I remember the day I wailed with grief.
The moment I locked all the doors because of my anxiety.
The time I boiled with anger.
The precise moment I felt stood in blissful sunshine and bathed in happiness. (I was on an ordinary street, doing ordinary things on a summers day in Toronto, Canada and I felt like the sun was shining only for me.)
I also remember saying to my therapist “I feel nothing” and her asking me to say “I feel numb” instead.
That pivot was a revelation.
I had no idea that underneath ‘nothing’ and ‘fine’ were a plethora of emotions I wasn’t aware of or able to connect to.
I only remember the emotions that were so big my body could no longer contain them, my unconscious could no longer mask them, and they burst forth like an exploding paint can.
After more therapy, somatic work and a ton of journaling, I am more in touch with my emotions and less reactive. And yet they can still slip from my conscious radar so quickly that I can blink and miss them. And it’s hard to process feelings we can’t feel.
The purpose of our emotions
Emotions provide our compass. Our direction. Our guide as to where we want to go and how we want to live.
In Enneagram terms, the Head centre provides the plan and the Body center provides the action, but first the Heart must provide the direction.
(That doesn’t mean Heart types have a leg up, they are just as disconnected from their real feelings as everyone else. But their relationship to their emotions will be different to Head and Body types.)
Our emotions tell us what we like and dislike, how we wanted to be treated, what we value, what is important to us and what isn’t. They tell us what we want in life and how we want to live it.
And every emotion helps us get clear on what that direction looks like.
The problem with emotional expression
The problem with emotions is when we stop ourselves from feeling, expressing and processing them.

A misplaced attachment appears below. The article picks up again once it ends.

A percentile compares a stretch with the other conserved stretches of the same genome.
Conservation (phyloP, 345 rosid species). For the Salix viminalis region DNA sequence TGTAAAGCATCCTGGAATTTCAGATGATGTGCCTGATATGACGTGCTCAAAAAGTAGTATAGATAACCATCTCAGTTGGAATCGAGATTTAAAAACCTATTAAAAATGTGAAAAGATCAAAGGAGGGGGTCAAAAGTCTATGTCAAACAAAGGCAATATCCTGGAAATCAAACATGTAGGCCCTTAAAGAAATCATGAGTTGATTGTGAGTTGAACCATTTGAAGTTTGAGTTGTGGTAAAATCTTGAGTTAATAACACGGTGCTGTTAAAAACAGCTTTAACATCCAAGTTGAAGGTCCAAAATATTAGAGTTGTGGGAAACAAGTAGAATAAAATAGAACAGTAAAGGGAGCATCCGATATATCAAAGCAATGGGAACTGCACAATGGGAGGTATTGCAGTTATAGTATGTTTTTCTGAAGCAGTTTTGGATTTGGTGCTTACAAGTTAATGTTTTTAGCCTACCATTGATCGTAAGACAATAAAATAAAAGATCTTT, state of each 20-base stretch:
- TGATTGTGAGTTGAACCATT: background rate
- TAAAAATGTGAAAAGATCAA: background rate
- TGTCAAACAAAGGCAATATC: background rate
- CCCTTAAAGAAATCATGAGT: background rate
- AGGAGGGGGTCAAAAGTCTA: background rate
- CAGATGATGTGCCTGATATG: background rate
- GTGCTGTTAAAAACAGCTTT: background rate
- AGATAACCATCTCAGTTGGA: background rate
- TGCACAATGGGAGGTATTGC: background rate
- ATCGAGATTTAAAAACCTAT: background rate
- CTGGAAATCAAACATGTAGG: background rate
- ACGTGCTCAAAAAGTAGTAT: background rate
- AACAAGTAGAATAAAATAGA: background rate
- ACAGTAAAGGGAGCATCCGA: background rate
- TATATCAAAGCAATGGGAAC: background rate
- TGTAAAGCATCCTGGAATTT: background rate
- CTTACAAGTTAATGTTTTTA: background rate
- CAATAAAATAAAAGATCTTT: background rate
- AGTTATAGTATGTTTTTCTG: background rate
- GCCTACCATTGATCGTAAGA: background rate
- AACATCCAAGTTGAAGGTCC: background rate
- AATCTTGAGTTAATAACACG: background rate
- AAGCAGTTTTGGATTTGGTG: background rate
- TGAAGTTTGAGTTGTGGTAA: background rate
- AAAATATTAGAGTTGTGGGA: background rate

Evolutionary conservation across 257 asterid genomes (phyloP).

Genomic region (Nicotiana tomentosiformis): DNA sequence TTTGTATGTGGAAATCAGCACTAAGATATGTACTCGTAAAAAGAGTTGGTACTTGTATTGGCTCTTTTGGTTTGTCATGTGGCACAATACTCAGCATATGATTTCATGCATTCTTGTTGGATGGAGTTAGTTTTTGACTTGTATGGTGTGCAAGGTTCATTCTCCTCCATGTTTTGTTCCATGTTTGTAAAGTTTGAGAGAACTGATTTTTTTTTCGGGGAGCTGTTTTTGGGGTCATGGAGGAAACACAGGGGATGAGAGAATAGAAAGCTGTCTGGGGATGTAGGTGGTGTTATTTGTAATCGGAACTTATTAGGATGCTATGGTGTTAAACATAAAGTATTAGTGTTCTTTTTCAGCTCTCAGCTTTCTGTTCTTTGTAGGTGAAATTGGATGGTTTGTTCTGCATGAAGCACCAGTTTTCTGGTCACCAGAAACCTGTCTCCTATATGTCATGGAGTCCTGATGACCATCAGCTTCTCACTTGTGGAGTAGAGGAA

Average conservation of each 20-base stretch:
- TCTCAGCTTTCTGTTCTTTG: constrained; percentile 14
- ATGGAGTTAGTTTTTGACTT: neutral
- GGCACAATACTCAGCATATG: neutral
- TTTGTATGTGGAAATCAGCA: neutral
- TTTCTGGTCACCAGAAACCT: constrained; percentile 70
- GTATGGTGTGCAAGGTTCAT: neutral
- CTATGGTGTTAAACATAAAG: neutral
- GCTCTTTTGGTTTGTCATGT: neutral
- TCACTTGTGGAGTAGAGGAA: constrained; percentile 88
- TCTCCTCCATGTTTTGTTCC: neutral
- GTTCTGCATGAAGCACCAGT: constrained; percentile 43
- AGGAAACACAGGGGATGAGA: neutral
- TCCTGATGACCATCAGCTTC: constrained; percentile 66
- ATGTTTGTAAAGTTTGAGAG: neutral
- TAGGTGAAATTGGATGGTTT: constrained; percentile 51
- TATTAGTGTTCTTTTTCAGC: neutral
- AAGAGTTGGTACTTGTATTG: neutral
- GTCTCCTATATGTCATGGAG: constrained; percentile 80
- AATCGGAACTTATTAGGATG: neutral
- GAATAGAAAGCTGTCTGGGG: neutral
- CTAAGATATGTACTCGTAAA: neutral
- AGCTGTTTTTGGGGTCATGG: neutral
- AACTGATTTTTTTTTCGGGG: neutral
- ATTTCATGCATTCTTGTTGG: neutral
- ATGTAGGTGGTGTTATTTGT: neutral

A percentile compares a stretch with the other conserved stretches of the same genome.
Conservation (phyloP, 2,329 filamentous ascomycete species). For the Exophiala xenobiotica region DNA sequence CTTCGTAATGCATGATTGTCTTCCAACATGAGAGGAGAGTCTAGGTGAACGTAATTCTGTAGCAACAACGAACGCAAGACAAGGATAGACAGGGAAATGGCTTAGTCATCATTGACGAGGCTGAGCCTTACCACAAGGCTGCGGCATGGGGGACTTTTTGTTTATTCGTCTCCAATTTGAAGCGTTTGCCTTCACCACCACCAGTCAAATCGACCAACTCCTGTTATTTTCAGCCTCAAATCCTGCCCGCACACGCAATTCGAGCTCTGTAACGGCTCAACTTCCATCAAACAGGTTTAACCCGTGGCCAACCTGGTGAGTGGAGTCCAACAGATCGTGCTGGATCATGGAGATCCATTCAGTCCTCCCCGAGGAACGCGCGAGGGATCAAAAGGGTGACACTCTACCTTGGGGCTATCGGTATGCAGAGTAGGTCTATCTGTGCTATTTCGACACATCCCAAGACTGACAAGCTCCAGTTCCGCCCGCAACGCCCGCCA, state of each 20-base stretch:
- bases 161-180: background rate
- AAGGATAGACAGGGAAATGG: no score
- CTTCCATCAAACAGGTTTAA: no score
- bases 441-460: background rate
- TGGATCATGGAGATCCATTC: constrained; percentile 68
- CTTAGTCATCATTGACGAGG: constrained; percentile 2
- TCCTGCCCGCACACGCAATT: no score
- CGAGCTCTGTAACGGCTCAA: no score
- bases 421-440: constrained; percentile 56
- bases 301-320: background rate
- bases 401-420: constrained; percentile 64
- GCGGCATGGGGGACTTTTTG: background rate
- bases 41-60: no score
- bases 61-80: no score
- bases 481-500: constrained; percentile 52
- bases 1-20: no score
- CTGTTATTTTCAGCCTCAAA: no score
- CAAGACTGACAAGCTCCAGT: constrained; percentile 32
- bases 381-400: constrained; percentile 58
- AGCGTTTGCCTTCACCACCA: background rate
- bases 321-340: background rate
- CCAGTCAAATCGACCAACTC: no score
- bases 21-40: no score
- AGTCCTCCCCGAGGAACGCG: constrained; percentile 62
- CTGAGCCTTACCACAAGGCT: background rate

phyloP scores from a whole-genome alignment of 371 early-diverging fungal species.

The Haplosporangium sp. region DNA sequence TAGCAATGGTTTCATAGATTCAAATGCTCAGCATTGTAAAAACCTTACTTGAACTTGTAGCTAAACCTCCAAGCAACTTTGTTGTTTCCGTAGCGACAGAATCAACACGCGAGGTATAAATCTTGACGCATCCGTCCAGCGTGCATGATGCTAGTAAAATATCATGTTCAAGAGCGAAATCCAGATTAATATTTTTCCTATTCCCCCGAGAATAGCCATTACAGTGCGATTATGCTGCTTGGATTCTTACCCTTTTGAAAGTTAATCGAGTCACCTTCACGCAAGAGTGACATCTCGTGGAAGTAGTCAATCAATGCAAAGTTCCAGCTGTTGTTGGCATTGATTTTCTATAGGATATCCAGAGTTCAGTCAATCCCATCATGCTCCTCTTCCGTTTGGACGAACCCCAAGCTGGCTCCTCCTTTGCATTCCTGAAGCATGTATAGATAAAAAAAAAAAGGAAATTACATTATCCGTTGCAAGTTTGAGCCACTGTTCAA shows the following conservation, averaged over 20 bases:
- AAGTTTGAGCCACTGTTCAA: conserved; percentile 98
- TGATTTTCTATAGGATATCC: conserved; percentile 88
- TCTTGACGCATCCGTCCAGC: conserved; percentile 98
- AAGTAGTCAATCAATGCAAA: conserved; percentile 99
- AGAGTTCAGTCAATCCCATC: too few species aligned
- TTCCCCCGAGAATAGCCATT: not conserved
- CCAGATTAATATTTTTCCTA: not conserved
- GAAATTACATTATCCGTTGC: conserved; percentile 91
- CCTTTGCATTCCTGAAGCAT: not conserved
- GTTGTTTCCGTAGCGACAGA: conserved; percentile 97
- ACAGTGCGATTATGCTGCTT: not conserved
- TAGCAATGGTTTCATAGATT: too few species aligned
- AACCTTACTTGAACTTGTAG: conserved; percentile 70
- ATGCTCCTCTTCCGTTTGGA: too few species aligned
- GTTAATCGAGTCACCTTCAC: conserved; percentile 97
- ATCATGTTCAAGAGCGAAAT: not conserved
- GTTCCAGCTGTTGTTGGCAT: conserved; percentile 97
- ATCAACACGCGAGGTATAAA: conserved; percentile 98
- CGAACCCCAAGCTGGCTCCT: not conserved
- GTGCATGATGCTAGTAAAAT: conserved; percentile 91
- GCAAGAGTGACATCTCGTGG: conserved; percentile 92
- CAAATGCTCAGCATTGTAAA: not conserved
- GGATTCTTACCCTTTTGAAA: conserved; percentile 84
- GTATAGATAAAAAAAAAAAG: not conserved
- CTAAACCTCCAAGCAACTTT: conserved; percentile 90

There are many reasons for that, many of which start as cultural rules that become internalised beliefs in childhood.
Our emotional life is shaped by:
- How our culture permits emotions to be expressed
- Which emotions our culture allows us to express
- Our childhood experiences with each emotion
- How our body holds any trauma we have experienced
- Our ego’s defensive structures and personality patterns
- How much practice we have had expressing our emotions
Without effective release, emotions get bottled up and explode out in intense ways. (Usually at incredibly inconvenient times.)
We might fear anger because we think the only way to express it is through rage, yelling and violence. We might fear sadness and fear because they might leave us looking or feeling weak, meek and exposed.
And while many of us we live in a culture that lionises happiness, we can also fear happiness. Fear that feeling good might disconnect us from the past, from people, and simply be unsafe.
All emotions are good emotions
We live in a society that dictates which emotions are okay and which aren’t.
That can be by gender: anger is masculine and sadness is feminine.
But also by the culture you live in. Cultures that are more passionate (France, Argentina, etc) expressing emotions intensely is the norm. Quieter or more passive cultures (England, Canada, New Zealand, etc) expect emotions to be expressed only under certain conditions and rarely in a way that might upset others.
Of course, all stereotypes are generalisations.
So ask yourself,
- In your family and country of origin, how are emotions expressed?
- Which emotions are given a place in traditions and rituals and which are not?
While our cultures tell us that certain emotions are bad or can only expressed in certain ways, that isn’t how emotions work.